RE: [Histonet] over vs underprocessing

From:Tony Henwood

My thoughts below

Tony Henwood JP, BAppSc, GradDipSysAnalys, CT(ASC)
Laboratory Manager
The Children's Hospital at  Westmead,
Locked Bag 4001, Westmead, 2145, AUSTRALIA.
Tel: 612 9845 3306
Fax: 612 9845 3318

-----Original Message-----
From: louise renton []
Sent: Tuesday, 30 September 2003 18:50
Subject: [Histonet] over vs underprocessing

Dear All,

There have been numerous posts  and replies over time regarding the quality
of processed tissues, with under or over dehydration, fixation or processing
being cited as the cause. I would lke some clarification and correction on
my personal viewpoints on  this issue  as the case may be.

To my understanding:
a) Fixation and dehydration have an absolute end result, ie one cannot
"over" dehydrate, as once the water is gone, it's gone. However, residual
water is immiscible with clearing agents or wax, and would thus produce a
soft poorly processed tissue. Thus "under" dehydration is a real entity.
However, anecdotal evidence has stated that these tissues may become
'alcohol-fixed" thus making them difficult to cut. What is the rationale
behind this?

Alcohol is a fixative as well, so inadequately formalin fixed tissues will fix in alcohols

b) "Over" processing, is the result of excessive or prolonged heat
coagulating proteins rendering the tissue into hard nasty uncuttable little
nodules. I seem to recall this demonstrated in cookery class where eggs were
fried to extinction and thus became an indigestible mass (there are many
proceses and regents used in histology that bear resemblance to cooking

Over processing (a cooked look to tissues) seems to be more pronounced in under-fixed tissue. Tissues fixed in formalin for longer than 24 hours rarely show this change. This is based on microwave processing experience where tissues are regularly under-fixed.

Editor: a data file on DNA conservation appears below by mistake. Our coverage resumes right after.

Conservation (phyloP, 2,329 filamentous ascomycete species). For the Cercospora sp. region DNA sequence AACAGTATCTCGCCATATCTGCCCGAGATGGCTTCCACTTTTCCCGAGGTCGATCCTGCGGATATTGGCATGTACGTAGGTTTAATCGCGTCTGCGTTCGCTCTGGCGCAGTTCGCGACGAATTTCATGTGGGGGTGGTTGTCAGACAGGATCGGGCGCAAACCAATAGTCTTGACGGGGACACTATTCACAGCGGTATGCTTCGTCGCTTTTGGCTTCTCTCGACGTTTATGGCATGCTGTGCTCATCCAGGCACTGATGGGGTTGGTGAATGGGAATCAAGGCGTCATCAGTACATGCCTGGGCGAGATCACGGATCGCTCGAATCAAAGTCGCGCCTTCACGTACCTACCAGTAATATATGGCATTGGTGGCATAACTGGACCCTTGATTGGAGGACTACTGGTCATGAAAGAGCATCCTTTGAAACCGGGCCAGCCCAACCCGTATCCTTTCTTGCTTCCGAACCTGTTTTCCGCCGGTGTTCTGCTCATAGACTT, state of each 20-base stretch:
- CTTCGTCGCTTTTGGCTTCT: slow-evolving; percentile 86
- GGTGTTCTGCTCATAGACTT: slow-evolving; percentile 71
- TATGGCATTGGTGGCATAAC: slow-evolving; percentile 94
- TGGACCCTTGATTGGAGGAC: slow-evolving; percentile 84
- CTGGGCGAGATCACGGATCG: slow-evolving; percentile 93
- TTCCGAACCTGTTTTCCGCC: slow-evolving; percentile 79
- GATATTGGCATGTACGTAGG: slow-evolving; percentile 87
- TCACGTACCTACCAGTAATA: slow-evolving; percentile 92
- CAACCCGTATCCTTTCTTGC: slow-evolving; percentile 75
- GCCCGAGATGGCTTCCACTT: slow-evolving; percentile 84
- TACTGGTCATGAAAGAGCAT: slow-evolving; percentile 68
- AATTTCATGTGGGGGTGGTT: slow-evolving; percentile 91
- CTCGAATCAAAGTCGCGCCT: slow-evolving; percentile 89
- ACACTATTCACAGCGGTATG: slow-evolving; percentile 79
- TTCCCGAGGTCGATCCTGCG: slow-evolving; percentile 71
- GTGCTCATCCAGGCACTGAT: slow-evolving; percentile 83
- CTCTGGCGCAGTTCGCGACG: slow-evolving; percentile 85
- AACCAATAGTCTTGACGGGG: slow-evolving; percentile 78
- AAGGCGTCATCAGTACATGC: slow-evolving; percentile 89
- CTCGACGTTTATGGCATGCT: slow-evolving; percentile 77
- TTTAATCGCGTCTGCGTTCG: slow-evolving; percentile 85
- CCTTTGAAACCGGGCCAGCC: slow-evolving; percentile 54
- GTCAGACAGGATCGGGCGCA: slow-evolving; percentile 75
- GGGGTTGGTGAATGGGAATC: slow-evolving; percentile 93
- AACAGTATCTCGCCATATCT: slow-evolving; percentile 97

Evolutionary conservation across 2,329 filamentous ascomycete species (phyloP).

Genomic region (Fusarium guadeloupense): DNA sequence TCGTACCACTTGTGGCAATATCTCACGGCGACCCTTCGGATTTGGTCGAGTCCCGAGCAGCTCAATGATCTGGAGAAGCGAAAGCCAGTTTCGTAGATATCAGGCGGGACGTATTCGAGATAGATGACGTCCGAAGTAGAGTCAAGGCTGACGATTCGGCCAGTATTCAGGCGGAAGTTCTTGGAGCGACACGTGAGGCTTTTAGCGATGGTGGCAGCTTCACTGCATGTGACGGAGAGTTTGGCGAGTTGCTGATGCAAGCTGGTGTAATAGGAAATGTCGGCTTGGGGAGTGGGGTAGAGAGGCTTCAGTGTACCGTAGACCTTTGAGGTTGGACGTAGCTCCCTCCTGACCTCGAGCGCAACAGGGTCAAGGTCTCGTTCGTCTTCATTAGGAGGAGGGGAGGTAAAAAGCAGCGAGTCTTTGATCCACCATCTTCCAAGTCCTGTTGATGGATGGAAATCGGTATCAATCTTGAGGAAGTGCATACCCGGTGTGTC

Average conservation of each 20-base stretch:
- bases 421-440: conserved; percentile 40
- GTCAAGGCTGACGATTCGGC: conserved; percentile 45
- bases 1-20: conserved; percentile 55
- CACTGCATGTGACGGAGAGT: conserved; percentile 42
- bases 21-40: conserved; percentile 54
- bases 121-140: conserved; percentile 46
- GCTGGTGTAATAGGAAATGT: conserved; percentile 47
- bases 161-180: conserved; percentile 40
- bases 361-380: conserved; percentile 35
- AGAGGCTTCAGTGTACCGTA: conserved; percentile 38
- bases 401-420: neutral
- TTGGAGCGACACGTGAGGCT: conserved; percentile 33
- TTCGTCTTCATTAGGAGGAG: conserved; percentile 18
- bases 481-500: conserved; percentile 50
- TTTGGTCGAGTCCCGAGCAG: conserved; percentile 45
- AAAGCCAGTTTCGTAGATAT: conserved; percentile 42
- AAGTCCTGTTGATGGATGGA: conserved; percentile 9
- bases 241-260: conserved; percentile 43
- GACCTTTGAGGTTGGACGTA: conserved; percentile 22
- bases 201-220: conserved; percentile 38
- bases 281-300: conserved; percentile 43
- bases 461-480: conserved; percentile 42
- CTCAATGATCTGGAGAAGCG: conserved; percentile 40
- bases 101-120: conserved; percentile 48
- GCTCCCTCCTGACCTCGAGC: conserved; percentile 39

I realise that this might be an oversimplified version of the real
processes, but I am interested in what the experts have to say.

Best regards

Louise Renton
Bone Research Unit
South Africa
Tel & fax +27 11 717 2298
"Time flies like an arrow, fruit flies like a banana"

----Original Message Follows----
From: " Katri Tuomala" <>
To: "Kelly Salceies"
Subject: Re: [Histonet] Paraffin Embedding of Mice Tissue
Date: Mon, 29 Sep 2003 20:03:35 -0400

Hi Kelly,

What is your fixative for these mice tissues and how long? How big (read
thick) are your sections to be processed?
These two things will determine your routine processing protocol.
I'm not familiar with microwave processing, so I won't comment on that.
If the tissue is well fixed, there really isn't a chance to "over process"
it. The problems arise with inadequate fixation, which then leads to
alcohols and xylene drying out the tissue, and hot paraffin then causes
further damage.
Just something to think about....


Katri Tuomala
Anatomic Pathology
St.Joseph's Health Care
Hamilton, Ontaorio, Canada

----- Original Message -----
From: "Kelly Salceies" <>
To: <>
Sent: Monday, September 29, 2003 10:01 AM
Subject: [Histonet] Paraffin Embedding of Mice Tissue

 > Hi Everyone,
 > I am a brand new Tech and am having trouble preping some mouse tissue
 > for paraffin embedding. I have all different tissues (liver, heart,
 > quads, brain, lung, and gastroc) and would like to prep all tissues (if
 > possible)  under the same conditions. I have been using the Shandon
 > Hypercenter XP or the Shandon Histowave (microwave tissue processor...).
 > Does anybody have a good protocol for mouse tissues on either of these
 > instruments?? I have tried a number of protocols, but all my tissue has
 > been really dry in cutting...
 > Any suggestions would be greatly appreciated!!
 > Thanks,
 > Kelly Salceies
 > University of New Mexico
 > Health Sciences Center
 > Dept. of Pathology
 > _______________________________________________
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